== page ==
Microsoft.Extensions.Primitives.dll 33,800 33,800 0.00%
Newtonsoft.Json.dll 639,488 639,488 0.00%
Microsoft.CSharp.dll 1,092,096 392,192 64.09%
Microsoft.VisualBasic.dll 465,416 0 100.00%
Microsoft.Win32.Primitives.dll 18,968 4,608 75.71%
Microsoft.Win32.Registry.dll 85,008 0 100.00%
SOS.NETCore.dll 54,264 0 100.00%
System.AppContext.dll 14,336 2,560 82.14%
System.Buffers.dll 14,336 2,560 82.14%
System.Collections.Concurrent.dll 206,360 31,744 84.62%
System.Collections.Immutable.dll 2,378,264 0 100.00%
System.Collections.NonGeneric.dll 96,792 24,576 74.61%
System.Collections.Specialized.dll 88,608 15,360 82.67%
System.Collections.dll 326,664 52,224 84.01%

TinyOSCore -> D:\github\TinyOS\OS Project\bin\Release\netcoreapp2.0\win-x64\publish\

You can see in some places where there's no size decrease. That's because I'm using those assemblies completely. Some see a 100% decrease - they've been removed entirely - because I'm not using the Registry, for example. And some see a fractional decrease because I'm using some methods but not others.

You can check out the full instructions and try this yourself at https://github.com/dotnet/core/blob/master/samples/linker-instructions.md. Again, it's a work in progress.


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About Scott

Scott Hanselman is a former professor, former Chief Architect in finance, now speaker, consultant, father, diabetic, and Microsoft employee. He is a failed stand-up comic, a cornrower, and a book author.

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Referencing .NET Standard Assemblies from both .NET Core and .NET Framework

August 21, '17 Comments [39] Posted in DotNetCore | NuGet | Open Source
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Lots of .NET Projects sharing a .NET Standard LibraryI like getting great questions in email but I LOVE getting great questions in email with a complete and clear code repro (reproduction) that's in a git somewhere. Then I can just clone, build (many many bonus points for a clean build) and check out the bug.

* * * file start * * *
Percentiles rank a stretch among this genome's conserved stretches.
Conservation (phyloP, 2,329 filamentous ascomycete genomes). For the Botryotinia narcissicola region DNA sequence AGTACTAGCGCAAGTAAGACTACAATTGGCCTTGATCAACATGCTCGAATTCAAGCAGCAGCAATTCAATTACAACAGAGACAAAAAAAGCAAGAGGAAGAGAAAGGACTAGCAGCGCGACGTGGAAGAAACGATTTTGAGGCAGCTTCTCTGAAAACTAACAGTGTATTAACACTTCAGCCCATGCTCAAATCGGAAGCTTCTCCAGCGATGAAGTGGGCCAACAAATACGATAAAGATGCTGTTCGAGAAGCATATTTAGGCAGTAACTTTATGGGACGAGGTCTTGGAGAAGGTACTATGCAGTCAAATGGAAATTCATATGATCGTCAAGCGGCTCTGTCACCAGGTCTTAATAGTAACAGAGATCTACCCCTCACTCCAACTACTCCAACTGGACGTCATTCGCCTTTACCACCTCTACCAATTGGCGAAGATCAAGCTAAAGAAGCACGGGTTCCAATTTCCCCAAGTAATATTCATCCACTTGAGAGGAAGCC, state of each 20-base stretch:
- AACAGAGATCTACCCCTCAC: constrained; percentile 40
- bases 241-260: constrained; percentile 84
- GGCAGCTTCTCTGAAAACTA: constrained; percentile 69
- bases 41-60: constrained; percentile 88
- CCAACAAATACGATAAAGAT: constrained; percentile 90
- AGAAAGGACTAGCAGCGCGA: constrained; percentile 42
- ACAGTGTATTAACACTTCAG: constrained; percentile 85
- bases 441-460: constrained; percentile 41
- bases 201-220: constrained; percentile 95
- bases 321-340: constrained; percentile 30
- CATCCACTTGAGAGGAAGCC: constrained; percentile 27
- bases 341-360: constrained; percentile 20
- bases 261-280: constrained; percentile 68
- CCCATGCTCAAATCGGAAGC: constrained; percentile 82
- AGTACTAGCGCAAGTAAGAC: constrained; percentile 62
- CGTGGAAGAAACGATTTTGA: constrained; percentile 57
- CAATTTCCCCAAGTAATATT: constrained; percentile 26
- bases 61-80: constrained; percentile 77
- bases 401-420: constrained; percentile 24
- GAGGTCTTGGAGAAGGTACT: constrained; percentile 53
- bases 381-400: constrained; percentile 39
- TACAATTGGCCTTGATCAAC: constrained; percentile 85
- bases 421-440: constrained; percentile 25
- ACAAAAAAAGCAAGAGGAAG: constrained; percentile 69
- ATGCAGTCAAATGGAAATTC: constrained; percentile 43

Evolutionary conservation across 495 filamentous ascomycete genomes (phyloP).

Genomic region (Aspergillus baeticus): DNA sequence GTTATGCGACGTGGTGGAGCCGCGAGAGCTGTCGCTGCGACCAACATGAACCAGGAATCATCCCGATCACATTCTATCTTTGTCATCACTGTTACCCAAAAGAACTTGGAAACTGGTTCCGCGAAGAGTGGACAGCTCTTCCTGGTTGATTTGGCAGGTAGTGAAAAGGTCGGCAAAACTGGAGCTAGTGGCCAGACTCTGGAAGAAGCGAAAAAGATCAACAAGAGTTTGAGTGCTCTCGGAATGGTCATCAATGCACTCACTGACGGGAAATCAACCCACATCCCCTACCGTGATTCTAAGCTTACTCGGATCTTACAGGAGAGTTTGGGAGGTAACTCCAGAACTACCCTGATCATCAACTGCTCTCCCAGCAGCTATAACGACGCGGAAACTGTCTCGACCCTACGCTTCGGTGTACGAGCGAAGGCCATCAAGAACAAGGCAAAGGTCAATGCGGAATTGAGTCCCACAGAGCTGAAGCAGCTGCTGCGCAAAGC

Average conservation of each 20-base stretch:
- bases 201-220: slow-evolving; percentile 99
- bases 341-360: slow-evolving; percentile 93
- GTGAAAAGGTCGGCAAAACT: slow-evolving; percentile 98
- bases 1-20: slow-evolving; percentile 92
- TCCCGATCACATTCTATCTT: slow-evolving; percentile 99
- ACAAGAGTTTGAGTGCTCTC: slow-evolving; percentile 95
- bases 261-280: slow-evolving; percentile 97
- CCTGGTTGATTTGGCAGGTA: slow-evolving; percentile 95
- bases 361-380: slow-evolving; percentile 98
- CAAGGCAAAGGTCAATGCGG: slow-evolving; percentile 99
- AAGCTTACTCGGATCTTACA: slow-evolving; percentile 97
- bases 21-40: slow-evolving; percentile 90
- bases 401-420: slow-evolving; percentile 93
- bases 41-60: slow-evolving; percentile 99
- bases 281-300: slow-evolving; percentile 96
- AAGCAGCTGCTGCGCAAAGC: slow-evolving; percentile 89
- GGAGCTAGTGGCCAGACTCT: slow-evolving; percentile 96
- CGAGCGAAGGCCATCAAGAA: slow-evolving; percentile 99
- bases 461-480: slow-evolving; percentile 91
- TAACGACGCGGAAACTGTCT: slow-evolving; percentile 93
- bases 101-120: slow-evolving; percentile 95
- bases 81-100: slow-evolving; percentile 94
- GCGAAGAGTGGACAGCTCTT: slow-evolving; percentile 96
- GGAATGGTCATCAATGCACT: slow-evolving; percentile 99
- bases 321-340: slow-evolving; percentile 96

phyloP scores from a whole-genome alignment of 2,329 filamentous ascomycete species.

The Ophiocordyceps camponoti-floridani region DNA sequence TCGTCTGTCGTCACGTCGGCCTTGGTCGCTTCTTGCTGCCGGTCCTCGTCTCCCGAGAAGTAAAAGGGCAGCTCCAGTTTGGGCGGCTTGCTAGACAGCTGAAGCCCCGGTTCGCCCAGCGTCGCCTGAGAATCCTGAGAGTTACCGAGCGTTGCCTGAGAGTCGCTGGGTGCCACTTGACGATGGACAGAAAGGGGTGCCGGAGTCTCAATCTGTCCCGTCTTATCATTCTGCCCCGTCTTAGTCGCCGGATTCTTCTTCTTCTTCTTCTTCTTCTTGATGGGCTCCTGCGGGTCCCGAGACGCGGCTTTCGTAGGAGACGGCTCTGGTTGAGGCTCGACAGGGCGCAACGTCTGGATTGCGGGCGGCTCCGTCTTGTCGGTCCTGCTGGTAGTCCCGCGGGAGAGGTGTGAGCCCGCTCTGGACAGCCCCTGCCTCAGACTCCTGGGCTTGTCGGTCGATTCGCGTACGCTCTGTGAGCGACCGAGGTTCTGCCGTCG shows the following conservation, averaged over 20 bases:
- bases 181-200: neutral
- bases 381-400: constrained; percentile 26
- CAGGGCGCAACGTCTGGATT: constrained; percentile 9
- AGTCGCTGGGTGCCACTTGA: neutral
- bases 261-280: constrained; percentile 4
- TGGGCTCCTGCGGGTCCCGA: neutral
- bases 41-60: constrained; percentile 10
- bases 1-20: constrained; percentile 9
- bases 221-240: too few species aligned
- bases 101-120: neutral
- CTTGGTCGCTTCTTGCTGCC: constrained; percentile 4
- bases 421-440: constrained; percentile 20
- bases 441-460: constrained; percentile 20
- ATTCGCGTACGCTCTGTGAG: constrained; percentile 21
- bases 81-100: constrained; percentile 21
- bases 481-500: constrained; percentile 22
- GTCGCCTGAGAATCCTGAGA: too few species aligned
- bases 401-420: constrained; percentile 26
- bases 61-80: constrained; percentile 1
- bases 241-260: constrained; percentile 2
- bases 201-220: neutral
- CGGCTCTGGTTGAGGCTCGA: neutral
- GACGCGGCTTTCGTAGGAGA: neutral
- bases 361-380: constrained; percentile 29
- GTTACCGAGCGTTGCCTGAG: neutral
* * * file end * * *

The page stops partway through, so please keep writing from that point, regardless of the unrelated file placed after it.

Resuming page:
I got a great .NET Core question and repro here https://github.com/ScarlettCode/Example. I forked it, fixed it, and submitted a PR. Here's the question and issue and today's fix.

The project has a C# library project (an assembly) that is written to the .NET Standard 2.0. You'll recall that the .NET Standard isn't a runtime or a library in itself, but rather an interface. They are saying that this library will work anywhere that the .NET Standard is supported, like Linux, Mac, and Windows.

Here's that main .NET Standard Library called "Example.Data" written in C#.

Then he had:

  • Windows Forms (WinForms) application in VB.NET using .NET "full" Framework 4.6
  • Console Application also using .NET Framework 4.6
  • Console Application using .NET Core 2.0

Each of these apps is referring to the Example.Data library. The Example.Data library then pulls in a database access library in the form of Microsoft.EntityFrameworkCore.InMemory via NuGet.

WinForms app -> Data Access library -> Some other library. A->B->C where B and C are packages from NuGet.

The .NET Core console builds and runs great. However, when the other projects are run you get this error:

Can't load
Could not load file or assembly
'Microsoft.EntityFrameworkCore, Version=2.0.0.0,
Culture=neutral, PublicKeyToken=adb9793829ddae60'
or one of its dependencies. The system cannot find
the file specified.

Pretty low level error, right? First thing is to check the bin folder (the results of the compile) for a project that doesn't run. Looks like there's no Microsoft.EntityFrameworkCore there. Why not? It's assembly "C" downstream of "A" and "B". EntityFramework's assembly is referred to by the Example.Data assembly...but why didn't it get copied in?